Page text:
The OECD Future of Education and Skills 2030 project highlight three foundations as particularly important:
- cognitive foundations, which include literacy and numeracy, upon which digital literacy and data literacy can be built
- health foundations, including physical and mental health, and well-being
- social and emotional foundations, including moral and ethics
Learners need to develop a sense of themselves in the world. In order to adapt to complexity and uncertainty, and be able to help shape a better future, every learner needs to be equipped with certain transformative competencies. These specific competencies are transformative both because they enable learners to develop and reflect on their own perspective, and because they are necessary for learning how to shape and contribute to a changing world. Creating new value, taking responsibility, and reconciling conflicts, tensions and dilemmas are essential for thriving in and helping shape the future.
Key constructs associated with “creating new value”
In order to create new value, learners need to have a sense of purpose, curiosity and an open mindset towards new ideas, perspectives and experiences.
Creating new value requires critical thinking and creativity in finding different approaches to solving problems, and collaboration with others to find solutions to complex problems. In evaluating whether their solutions work or not, learners may need agility in trying out new ideas and may need to be able to manage risks associated with these new ideas.
Learners also need adaptability as they change their approaches based on new and emerging insights and findings.
Key constructs associated with “reconciling tensions and dilemmas”
To reconcile tensions and dilemmas, learners need first to have cognitive flexibility and perspective-taking skills so that they can see an issue from different points of view and understand how these differing views result in tensions and dilemmas.
Learners also need to show both empathy and respect towards others who hold views different from their own.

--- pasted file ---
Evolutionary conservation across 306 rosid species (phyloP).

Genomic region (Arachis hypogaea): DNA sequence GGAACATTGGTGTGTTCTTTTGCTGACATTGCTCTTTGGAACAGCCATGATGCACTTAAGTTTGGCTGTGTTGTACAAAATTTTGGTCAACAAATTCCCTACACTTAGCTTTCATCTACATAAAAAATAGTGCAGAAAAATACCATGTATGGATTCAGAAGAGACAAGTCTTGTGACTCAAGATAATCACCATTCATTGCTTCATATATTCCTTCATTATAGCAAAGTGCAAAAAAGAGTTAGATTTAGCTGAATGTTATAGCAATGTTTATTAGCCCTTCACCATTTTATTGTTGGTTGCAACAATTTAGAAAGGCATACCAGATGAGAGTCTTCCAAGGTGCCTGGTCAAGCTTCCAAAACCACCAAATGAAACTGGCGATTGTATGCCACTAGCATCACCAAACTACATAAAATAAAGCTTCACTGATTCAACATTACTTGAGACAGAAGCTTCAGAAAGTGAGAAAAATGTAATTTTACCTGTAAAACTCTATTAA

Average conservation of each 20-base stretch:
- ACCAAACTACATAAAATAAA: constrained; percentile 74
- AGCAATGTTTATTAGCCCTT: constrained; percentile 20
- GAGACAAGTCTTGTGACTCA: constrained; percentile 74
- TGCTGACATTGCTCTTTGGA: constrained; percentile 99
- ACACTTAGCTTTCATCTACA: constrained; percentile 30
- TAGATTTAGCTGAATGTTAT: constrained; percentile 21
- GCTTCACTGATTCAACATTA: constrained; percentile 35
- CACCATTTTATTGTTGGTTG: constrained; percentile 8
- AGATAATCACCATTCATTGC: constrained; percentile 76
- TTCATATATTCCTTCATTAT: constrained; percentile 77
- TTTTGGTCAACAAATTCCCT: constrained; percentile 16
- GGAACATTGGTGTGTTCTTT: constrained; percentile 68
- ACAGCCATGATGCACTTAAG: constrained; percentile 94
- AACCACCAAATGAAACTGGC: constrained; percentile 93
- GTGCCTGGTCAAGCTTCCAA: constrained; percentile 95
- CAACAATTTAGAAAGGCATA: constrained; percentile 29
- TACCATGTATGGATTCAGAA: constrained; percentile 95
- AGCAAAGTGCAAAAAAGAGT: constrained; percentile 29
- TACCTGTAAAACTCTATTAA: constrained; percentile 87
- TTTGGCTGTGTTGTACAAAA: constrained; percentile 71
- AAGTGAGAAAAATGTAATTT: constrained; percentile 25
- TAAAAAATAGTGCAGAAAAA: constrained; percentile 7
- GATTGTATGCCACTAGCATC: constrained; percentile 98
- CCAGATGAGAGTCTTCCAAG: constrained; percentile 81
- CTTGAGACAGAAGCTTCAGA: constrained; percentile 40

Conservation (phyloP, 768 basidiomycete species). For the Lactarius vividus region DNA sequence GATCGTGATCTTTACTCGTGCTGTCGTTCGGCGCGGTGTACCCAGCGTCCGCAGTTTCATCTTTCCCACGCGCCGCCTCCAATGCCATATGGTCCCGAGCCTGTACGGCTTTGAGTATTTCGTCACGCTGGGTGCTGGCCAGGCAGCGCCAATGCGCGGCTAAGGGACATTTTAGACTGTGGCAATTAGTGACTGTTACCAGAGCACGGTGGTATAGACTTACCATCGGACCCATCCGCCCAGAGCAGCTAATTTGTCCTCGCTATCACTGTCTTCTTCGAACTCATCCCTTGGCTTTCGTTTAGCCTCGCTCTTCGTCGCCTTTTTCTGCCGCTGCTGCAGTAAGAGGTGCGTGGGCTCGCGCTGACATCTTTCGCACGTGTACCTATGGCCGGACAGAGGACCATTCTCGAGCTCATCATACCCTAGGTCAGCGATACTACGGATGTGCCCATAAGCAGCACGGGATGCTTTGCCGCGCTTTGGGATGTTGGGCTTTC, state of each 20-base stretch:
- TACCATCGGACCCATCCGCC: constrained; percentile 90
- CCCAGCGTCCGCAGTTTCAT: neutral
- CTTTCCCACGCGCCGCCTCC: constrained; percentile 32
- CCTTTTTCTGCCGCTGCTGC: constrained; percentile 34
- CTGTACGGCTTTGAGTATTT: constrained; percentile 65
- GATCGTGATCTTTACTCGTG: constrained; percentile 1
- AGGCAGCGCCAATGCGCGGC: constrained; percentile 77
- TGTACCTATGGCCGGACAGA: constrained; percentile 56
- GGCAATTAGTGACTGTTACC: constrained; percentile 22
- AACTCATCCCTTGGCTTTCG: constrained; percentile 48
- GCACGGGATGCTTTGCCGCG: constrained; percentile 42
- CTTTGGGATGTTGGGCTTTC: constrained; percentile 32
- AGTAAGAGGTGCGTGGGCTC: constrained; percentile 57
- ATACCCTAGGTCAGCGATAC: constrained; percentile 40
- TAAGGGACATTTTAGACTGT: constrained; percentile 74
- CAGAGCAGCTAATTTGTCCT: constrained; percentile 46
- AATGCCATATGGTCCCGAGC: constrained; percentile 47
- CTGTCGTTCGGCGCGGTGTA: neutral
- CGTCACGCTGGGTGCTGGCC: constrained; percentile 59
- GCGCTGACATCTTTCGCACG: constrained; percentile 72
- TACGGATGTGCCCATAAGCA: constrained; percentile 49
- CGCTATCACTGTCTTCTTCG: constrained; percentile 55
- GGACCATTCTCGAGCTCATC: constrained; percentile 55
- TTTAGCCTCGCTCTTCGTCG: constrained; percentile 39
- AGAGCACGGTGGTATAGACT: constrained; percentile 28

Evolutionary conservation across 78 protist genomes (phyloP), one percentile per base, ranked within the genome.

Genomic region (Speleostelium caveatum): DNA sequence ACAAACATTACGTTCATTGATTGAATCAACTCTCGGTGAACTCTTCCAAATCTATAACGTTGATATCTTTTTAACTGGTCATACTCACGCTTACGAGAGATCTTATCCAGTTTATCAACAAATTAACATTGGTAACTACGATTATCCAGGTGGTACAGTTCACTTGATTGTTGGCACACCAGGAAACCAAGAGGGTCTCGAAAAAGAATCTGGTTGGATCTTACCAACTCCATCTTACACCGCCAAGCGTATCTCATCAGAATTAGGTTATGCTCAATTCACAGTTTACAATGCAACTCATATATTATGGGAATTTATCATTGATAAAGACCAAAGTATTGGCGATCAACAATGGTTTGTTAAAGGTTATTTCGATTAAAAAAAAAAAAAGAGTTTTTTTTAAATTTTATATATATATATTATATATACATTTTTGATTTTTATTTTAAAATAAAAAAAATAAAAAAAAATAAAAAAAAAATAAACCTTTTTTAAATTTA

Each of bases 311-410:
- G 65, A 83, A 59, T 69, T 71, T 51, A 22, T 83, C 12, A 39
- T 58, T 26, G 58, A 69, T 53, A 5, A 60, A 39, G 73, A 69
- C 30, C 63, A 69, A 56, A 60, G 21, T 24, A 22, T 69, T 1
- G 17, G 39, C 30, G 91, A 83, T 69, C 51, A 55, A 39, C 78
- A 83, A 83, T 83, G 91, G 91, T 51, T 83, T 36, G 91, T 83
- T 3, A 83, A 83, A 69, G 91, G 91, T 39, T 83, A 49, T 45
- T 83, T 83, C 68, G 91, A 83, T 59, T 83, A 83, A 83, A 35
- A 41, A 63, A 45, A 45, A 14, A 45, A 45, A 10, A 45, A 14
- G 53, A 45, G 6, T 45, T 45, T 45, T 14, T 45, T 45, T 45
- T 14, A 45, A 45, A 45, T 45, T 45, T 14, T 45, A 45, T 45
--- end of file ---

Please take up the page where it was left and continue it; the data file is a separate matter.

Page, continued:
They may also need both creativity and problem-solving skills to devise new and different solutions to seemingly intractable problems, particularly skills in conflict resolution.
Reconciling tensions and dilemmas can involve making complex and sometimes difficult decisions; therefore learners need to develop a sense of resilience, tolerance for complexity and ambiguity, and a sense of responsibility towards others.
Key constructs associated with “taking responsibility”
Taking responsibility requires having a strong moral compass, locus of control and sense of integrity, whereby decisions are made based on whether the resulting action will be for the broader benefit of others.
Compassion and respect for others are also important for this competency.
Critical thinking can be used as one reflects on one’s actions and the actions of others. For this competency, having a sense of self-awareness, self-regulation and reflective thinking is of particular importance. It is also important to build trust before taking responsibility.
When learners are trusted by their peers, teachers and people, they are more likely to take responsibility for their actions.
ADULT AGENCY AS
ACTING IN THE PRESENT IN A CONSCIOUS, CREATIVE, ETHICAL AND SOCIAL WAY,
ORIENTED TO A FUTURE, DESIGNED ON THE WELL-BEING OF INDIVIDUALS AND THE COMMUNITY
Adult learners agency
relates to the development of an identity and a sense of belonging. When learners develop agency they rely on motivation, hope, self-efficacy and a growth mindset (the understanding that abilities and intelligence can be developed) to navigate towards well-being.
This enables them to act with a sense of purpose, which guides them to flourish and thrive in society. Agency can be exercised in nearly every context: moral, social, economic, creative. i.e. Creative agency allows learners to add new value to the world by using their imagination and ability to innovate, whether for artistic, practical or scientific purposes (Leadbeater, 2017)